MulteFire, finally – unlicensed LTE lifts off, rebrands, takes left-turn as 5G match-maker
The LTE-based MulteFire standard, one of the pioneer technologies in the private cellular market, is alive and kicking – well, alive, anyway – and also mutating into something brand new, which is potentially more powerful for the telecoms industry’s great hopes for 5G as a platform for industrial change. So the story goes.
The old MulteFire Alliance, convened as a kind of rogue working group outside of 3GPP to develop LTE in unlicensed spectrum, has rebranded as MFA and redefined its core purpose. It has moved away from technical development, perceived by telecoms purists for a long time as a somewhat murky pursuit, to focus on industrialising 5G for enterprises – and for the whole telecoms industry at large.
The change has come as the MulteFire project, to appropriate 3GPP technology for enterprises to deploy private LTE in unlicensed spectrum, has found its way back into the 3GPP agenda, with development of 5G NR-U for use of standalone 5G in unlicensed spectrum. The emergence of 5G NR-U makes MulteFire an LTE brand without a 5G future, effectively.
But 5G is not really a going concern for industry, as yet. Just because there are so few industrial 5G devices available. And because, except for a handful of headline-grabbing enterprise deployments, either of go-faster broadband 5G or lab-style industrial 5G, the private networking market remains an LTE affair. Which means MulteFire is not done with yet.
In fact, after a difficult birth and a troubled adolescence, MulteFire has come of age, we are told. A lack of devices, because of a lack of chipsets – as the chicken-and-egg of supply-and-demand was tilted by the industry rush on consumer 5G, and broken by the global Covid-19 pandemic – made MulteFire into a wallflower, even as the whole industry has copied its steps.
But Nokia, the loudest voice on the private networking scene, has a new MulteFire device in the wings, we hear, to go with a 2018-era MulteFire base station to serve rising demand for additional LTE spectrum among existing private LTE/5G clients, as well as enterprises after temporary cellular fixtures, and mobile operators that have since seen the sense in various grades of private ‘vertical’ spectrum.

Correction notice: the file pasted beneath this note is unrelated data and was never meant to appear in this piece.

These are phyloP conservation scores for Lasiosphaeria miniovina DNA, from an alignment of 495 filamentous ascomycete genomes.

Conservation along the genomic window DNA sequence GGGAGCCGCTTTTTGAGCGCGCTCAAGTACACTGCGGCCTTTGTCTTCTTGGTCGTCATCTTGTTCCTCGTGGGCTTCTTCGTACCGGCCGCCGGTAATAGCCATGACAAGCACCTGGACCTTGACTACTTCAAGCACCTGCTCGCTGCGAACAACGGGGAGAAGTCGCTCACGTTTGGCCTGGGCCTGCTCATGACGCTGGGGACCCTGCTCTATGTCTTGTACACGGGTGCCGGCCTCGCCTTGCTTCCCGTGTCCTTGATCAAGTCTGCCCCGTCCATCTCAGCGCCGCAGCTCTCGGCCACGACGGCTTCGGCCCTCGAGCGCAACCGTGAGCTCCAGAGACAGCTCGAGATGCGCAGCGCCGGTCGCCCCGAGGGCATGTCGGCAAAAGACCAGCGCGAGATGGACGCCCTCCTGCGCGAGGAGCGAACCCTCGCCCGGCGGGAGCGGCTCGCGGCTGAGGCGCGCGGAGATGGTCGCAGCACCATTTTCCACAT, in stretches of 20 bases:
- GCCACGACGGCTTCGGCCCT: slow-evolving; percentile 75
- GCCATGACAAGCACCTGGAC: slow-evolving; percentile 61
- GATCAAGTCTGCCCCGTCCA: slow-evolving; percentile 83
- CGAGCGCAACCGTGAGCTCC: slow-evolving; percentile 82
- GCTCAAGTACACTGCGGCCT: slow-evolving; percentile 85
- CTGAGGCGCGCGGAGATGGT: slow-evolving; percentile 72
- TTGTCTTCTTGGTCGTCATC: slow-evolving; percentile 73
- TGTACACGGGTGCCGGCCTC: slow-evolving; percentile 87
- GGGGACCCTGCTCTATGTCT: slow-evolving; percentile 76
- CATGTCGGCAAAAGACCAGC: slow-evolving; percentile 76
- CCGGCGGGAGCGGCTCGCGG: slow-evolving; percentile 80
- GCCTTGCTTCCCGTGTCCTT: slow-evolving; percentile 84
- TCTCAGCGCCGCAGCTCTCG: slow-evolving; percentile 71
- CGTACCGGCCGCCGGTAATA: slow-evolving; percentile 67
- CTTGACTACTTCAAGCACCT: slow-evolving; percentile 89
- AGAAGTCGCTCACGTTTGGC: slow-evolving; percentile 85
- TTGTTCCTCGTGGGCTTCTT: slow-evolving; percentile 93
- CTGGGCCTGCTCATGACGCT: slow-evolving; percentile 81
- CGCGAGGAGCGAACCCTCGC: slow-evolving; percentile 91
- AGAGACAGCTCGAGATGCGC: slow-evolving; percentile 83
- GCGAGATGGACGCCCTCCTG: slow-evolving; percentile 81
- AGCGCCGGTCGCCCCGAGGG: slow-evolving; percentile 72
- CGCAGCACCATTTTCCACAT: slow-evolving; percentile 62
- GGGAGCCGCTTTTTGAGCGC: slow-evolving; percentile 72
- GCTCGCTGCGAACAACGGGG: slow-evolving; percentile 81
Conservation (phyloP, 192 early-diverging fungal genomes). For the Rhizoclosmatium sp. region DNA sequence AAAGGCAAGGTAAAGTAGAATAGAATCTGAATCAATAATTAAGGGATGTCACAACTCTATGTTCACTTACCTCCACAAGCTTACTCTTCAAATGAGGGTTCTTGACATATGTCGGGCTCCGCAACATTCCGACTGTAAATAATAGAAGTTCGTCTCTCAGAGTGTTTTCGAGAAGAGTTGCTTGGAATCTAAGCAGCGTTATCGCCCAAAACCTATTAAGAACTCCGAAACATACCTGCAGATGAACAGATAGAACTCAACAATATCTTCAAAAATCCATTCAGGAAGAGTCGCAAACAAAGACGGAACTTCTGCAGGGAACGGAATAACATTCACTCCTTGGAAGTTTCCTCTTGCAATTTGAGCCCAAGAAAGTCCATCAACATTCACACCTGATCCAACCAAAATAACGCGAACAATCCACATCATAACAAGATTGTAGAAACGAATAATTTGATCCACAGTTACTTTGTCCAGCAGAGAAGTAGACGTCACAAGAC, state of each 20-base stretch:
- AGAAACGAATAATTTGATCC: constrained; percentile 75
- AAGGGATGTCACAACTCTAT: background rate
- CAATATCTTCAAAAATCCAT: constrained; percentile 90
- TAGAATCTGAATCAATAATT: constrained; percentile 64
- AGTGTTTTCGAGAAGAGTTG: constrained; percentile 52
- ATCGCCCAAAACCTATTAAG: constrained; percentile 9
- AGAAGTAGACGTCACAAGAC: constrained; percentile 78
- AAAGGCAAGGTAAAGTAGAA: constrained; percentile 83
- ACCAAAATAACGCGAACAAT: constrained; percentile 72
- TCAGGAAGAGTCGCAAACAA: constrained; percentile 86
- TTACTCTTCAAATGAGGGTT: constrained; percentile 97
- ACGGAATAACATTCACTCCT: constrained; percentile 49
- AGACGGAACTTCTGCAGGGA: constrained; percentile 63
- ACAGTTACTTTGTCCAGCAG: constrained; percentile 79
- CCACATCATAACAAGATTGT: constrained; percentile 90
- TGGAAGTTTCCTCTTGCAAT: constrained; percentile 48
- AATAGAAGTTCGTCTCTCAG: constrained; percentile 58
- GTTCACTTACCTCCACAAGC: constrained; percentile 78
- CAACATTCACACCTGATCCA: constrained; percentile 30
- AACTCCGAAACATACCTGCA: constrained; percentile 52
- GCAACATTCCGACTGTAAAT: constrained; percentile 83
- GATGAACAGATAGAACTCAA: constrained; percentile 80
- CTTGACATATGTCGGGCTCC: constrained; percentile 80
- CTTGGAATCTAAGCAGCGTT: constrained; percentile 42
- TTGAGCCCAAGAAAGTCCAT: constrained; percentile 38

But the new strategy is not fixed on private LTE – just brand-new in unlicensed spectrum, but already getting-on in locally-licensed and shared spectrum – but with industrial 5G in all kinds of nationally licensed, locally licensed, shared, and unlicensed spectrum. It is branding this as a new ‘Uni5G’ (universal 5G) ecosystem, and it has set itself a task to establish an easier industrial 5G trading market between tech buyers and tech sellers.
Specifically, MFA is to deliver ‘technology blueprints’ so every different business in every different vertical can spec and source industrial 5G devices. Its first blueprint will be available in the fourth quarter of 2021. Alongside, it has secured a global Public Land Mobile Network (PLMN) ID by the ITU, which it can issue to enterprises to identify private networks and authorise devices connecting to them.
In a press statement, Mazen Chmaytelli, president at MFA, commented: “MFA paved the way for industries to contemplate how they can deploy their own private network in unlicensed spectrum using MulteFire 4G/LTE-based cellular technology with high-performance, built-in security and mobility benefits. Now through our expanded role in enabling 5G private networks, MFA will provide industry verticals with practical guidance on deployment that will meet their unique requirements and determine which spectrum option is right for their site.”
He added: “Across all industry verticals, we’re witnessing a drive to increase control, reliability and security through deployment of private networks. Enterprises can now leverage locally licensed spectrum using Uni5G technology, and later can use global unlicensed or shared spectrum when 5G NR-U solutions become available. Through our Uni5G Technology Blueprints and our unique global PLMN ID, MFA has simplified the path to 5G private networks and is helping to accelerate the ecosystem.”
Looked out for upcoming interviews with MFA and Nokia.